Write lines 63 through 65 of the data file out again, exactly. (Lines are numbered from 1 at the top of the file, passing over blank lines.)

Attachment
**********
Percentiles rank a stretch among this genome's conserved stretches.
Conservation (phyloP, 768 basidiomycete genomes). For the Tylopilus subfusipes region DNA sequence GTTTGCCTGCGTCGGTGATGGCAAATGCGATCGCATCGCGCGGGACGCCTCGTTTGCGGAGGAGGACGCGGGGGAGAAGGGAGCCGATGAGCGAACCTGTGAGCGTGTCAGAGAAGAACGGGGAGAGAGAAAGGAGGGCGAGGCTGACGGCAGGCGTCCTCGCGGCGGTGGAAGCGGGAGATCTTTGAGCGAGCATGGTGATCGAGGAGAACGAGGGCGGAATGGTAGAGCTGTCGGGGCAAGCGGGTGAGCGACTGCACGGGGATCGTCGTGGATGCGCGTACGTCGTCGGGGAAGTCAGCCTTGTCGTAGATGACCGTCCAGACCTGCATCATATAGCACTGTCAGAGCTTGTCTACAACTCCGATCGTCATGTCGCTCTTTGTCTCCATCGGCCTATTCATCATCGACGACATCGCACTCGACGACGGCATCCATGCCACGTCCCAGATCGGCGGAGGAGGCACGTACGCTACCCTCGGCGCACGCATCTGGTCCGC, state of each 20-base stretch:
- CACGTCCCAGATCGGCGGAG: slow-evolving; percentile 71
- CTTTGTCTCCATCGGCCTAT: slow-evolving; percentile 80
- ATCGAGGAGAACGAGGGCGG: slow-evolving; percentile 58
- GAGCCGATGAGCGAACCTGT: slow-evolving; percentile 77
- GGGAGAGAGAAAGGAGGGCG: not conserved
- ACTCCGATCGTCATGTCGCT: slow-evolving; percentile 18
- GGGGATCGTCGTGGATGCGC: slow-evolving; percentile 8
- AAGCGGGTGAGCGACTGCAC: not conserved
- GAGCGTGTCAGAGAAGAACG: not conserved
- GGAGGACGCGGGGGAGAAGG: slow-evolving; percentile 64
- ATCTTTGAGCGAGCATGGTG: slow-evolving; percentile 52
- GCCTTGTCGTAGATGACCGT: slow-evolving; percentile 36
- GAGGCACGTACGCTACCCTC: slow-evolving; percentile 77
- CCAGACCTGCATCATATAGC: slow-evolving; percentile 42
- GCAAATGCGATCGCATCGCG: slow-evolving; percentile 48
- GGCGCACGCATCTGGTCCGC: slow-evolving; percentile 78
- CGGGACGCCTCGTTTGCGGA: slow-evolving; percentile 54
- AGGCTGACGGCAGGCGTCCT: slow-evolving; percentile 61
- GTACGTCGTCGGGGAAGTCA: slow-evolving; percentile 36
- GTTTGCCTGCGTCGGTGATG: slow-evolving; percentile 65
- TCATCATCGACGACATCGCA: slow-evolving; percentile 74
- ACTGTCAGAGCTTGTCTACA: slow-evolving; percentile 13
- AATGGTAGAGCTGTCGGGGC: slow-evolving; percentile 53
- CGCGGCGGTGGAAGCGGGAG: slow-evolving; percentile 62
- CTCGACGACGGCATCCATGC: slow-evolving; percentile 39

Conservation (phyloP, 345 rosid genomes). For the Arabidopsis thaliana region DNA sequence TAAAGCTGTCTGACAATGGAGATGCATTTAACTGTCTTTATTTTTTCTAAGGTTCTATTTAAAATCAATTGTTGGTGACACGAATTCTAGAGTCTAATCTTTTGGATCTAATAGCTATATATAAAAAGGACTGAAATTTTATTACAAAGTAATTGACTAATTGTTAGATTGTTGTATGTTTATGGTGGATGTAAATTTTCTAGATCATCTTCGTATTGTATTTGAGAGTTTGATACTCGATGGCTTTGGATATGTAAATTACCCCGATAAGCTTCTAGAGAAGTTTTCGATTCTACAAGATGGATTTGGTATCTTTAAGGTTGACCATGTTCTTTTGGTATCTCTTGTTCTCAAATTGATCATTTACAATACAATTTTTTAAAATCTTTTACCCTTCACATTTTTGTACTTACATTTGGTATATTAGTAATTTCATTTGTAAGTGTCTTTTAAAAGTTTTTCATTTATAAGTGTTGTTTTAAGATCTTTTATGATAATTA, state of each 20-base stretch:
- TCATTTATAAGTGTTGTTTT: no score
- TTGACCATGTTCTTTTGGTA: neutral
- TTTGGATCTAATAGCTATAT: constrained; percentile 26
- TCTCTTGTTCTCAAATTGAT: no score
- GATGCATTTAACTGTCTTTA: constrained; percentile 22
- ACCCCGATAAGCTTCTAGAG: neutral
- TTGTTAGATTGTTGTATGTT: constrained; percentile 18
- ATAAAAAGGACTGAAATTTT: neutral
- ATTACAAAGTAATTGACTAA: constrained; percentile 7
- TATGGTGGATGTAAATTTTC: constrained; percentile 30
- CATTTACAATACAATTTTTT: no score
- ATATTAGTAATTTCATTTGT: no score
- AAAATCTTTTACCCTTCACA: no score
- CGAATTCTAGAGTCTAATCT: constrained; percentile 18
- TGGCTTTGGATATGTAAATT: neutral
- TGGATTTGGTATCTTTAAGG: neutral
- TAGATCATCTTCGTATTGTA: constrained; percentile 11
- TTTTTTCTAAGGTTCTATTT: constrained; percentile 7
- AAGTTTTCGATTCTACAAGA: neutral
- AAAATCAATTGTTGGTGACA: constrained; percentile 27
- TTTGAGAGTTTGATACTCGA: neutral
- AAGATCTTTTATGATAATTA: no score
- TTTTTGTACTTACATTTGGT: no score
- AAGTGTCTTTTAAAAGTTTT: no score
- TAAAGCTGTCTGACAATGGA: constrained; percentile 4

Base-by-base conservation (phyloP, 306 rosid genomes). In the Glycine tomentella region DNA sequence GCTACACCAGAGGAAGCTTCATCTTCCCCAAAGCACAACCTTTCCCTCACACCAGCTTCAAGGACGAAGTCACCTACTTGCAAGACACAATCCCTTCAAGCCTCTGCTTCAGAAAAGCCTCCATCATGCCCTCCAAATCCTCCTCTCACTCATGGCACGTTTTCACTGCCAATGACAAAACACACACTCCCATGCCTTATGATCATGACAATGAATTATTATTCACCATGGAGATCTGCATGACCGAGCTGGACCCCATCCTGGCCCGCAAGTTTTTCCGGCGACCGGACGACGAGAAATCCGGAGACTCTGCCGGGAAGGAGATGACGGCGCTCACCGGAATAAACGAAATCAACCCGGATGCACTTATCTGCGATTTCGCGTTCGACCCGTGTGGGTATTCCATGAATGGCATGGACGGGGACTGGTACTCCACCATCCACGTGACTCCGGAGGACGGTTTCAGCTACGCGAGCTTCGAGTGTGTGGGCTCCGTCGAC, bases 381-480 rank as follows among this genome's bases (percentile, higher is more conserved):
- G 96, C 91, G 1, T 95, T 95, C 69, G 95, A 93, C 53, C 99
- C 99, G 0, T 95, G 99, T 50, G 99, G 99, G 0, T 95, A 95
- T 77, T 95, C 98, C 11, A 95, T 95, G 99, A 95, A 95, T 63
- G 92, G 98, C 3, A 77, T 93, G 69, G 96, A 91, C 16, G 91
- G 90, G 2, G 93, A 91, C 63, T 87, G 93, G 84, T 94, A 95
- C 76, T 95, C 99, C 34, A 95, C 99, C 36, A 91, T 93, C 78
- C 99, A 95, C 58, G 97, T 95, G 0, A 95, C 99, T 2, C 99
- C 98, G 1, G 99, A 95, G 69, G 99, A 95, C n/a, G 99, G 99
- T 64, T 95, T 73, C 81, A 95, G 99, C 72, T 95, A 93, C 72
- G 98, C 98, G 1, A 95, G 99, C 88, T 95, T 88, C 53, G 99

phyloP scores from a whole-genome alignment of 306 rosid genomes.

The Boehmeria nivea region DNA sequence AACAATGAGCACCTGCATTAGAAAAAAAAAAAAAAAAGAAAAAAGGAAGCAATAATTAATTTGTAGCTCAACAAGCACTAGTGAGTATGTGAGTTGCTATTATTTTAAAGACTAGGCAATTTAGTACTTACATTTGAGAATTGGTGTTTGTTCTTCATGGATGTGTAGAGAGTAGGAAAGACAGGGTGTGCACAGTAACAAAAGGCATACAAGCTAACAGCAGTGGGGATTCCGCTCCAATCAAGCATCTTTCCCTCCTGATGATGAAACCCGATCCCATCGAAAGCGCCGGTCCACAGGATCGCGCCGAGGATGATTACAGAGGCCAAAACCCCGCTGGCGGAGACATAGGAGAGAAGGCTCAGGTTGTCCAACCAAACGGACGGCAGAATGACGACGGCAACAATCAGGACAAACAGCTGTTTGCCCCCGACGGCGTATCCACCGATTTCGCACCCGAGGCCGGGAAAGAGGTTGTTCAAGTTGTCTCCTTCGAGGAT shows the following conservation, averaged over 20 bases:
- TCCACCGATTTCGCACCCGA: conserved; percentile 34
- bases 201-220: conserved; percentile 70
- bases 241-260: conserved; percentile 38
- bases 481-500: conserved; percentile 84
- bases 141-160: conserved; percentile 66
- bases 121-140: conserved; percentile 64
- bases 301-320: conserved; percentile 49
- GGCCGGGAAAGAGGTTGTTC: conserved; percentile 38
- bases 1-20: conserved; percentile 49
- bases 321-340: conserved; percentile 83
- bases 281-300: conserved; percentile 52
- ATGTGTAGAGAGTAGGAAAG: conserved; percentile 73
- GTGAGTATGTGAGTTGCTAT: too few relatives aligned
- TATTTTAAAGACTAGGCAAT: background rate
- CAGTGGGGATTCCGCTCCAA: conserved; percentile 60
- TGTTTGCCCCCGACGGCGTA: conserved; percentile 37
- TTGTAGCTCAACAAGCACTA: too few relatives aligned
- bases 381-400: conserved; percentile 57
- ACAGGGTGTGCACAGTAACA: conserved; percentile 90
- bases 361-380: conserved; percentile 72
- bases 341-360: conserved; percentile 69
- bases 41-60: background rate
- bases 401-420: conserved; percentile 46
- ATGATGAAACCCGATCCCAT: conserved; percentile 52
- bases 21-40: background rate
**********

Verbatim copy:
- T 64, T 95, T 73, C 81, A 95, G 99, C 72, T 95, A 93, C 72
- G 98, C 98, G 1, A 95, G 99, C 88, T 95, T 88, C 53, G 99

phyloP scores from a whole-genome alignment of 306 rosid genomes.